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Tips From a Kindergarten Teacher While You’re Staying Home During the COVID-19 Coronavirus

Updated: Jan 7, 2021

During this unprecedented time in America and across the globe, the Institute for Childhood Preparedness is committed to providing the most accurate information about the COVID-19 coronavirus pandemic. We are fortunate that our Executive Director, Andrew Roszak, previously served as the Senior Director of Pandemic Preparedness for 3 years. He worked full time, each day, with the CDC and the 3,100 local health departments to help prepare communities for pandemics.

As of March 22, 2020, 46 states have closed K-12 schools for at least two weeks, with some preparing to close until the end of the school year. We know that these abrupt closures can be hard for parents, children, staff, teachers, child care providers, and early childhood professionals. We reached out to Rachael Kestenbaum, a kindergarten teacher from Pennsylvania, to find out the best ways to stay focused, educated, entertained, and active while practicing social distancing at home.

Rachael graduated from West Chester University with a Bachelor’s degree in early childhood education, and she is certified from Prek-3. She returned to West Chester University to get her Master’s in reading, and she is currently a dedicated kindergarten teacher with a decade of experience. When I asked Rachael about her school closing for two weeks, she said, “Right now, parents just need to find ways to keep kids engaged, and it does not have to be all academic-based. It’s important to continue learning at some capacity, to stay active, and to integrate outside play along with learning.”

To keep kids learning and growing during the COVID-19 coronavirus pandemic, Mrs. Kestenbaum suggests:

  • Kids should write notes to their teachers about what they’re doing while they’re home from school.

  • Kids can also video message their teachers using the seesaw app.

  • It’s important to stick to routines and to keep things as normal as possible.

  • Create a structured visual schedule every day, which is something that kids are used to at school. This can be handwritten or written on an iPad or computer. Have it displayed prominently, so your child is aware of the expectations for the day.

  • Include lunch, snacks, and “special” (arts and crafts, PE, and music).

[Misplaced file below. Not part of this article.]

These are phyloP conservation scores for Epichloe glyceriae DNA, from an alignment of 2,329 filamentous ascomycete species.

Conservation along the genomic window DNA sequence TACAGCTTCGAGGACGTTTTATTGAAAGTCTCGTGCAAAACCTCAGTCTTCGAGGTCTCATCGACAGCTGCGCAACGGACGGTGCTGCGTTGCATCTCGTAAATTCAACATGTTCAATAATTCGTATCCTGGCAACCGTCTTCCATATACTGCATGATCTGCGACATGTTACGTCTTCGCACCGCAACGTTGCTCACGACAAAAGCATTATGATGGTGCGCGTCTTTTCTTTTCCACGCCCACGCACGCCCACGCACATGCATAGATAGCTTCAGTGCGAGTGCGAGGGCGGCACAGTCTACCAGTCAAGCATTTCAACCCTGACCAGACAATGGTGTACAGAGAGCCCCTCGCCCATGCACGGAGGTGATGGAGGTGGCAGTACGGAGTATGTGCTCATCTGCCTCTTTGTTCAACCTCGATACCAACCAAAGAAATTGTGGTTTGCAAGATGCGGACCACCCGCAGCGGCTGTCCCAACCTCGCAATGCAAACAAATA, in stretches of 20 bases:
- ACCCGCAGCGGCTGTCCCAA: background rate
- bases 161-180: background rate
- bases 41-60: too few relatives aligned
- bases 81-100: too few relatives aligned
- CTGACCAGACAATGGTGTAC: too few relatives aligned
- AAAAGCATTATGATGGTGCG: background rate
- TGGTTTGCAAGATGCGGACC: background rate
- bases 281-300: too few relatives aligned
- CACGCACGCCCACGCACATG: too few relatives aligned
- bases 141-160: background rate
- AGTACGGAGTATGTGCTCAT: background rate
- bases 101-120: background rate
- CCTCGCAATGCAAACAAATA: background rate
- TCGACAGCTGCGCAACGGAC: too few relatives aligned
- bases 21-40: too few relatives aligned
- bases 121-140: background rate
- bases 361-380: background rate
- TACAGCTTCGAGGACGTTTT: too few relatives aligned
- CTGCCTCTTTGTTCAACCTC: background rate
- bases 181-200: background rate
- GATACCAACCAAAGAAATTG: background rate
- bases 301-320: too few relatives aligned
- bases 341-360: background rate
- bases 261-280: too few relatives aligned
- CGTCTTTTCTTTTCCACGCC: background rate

• Also, include personal at-home chores into the daily schedule.

  • If your child’s teacher provided worksheets or websites, use them!

  • Incorporate the work into your child’s daily schedule, and spread it out over the time you’re home.

  • Make it fun and interactive! Have your kids moving and allow screen time--educational or not (they deserve a break too!) Whatever works best for you!

  • Parents should join in on the activities if they can, such as dancing, yoga for kids, baking, scavenger hunts, playdough hand strengthening and letter formation, chalking sight words, and whatever else your kids love!

Here are great learning resources from Mrs. Kestenbaum:

education, early childhood, early childhood education, educational apps, educational apps for screentime, prek, preschool, daycare, childcare, childcare providers, children, teachers

Always free and awesome reading and math resources:

Thank you so much for providing this helpful information, Mrs. Kestenbaum! We hope to see you back in the classroom soon. You can find the latest news, resources, and information about our online coronavirus training course for early childhood professionals here:

Also, if you’re a teacher, child care provider, or early childhood professional and you’re looking for ways to continue your education while at home, consider becoming a P4 Member today. You’ll receive over 5 hours of on-demand training, unlimited course access for one full year, and many more extras for only $188/year, which is a $25 savings. Find out more today:


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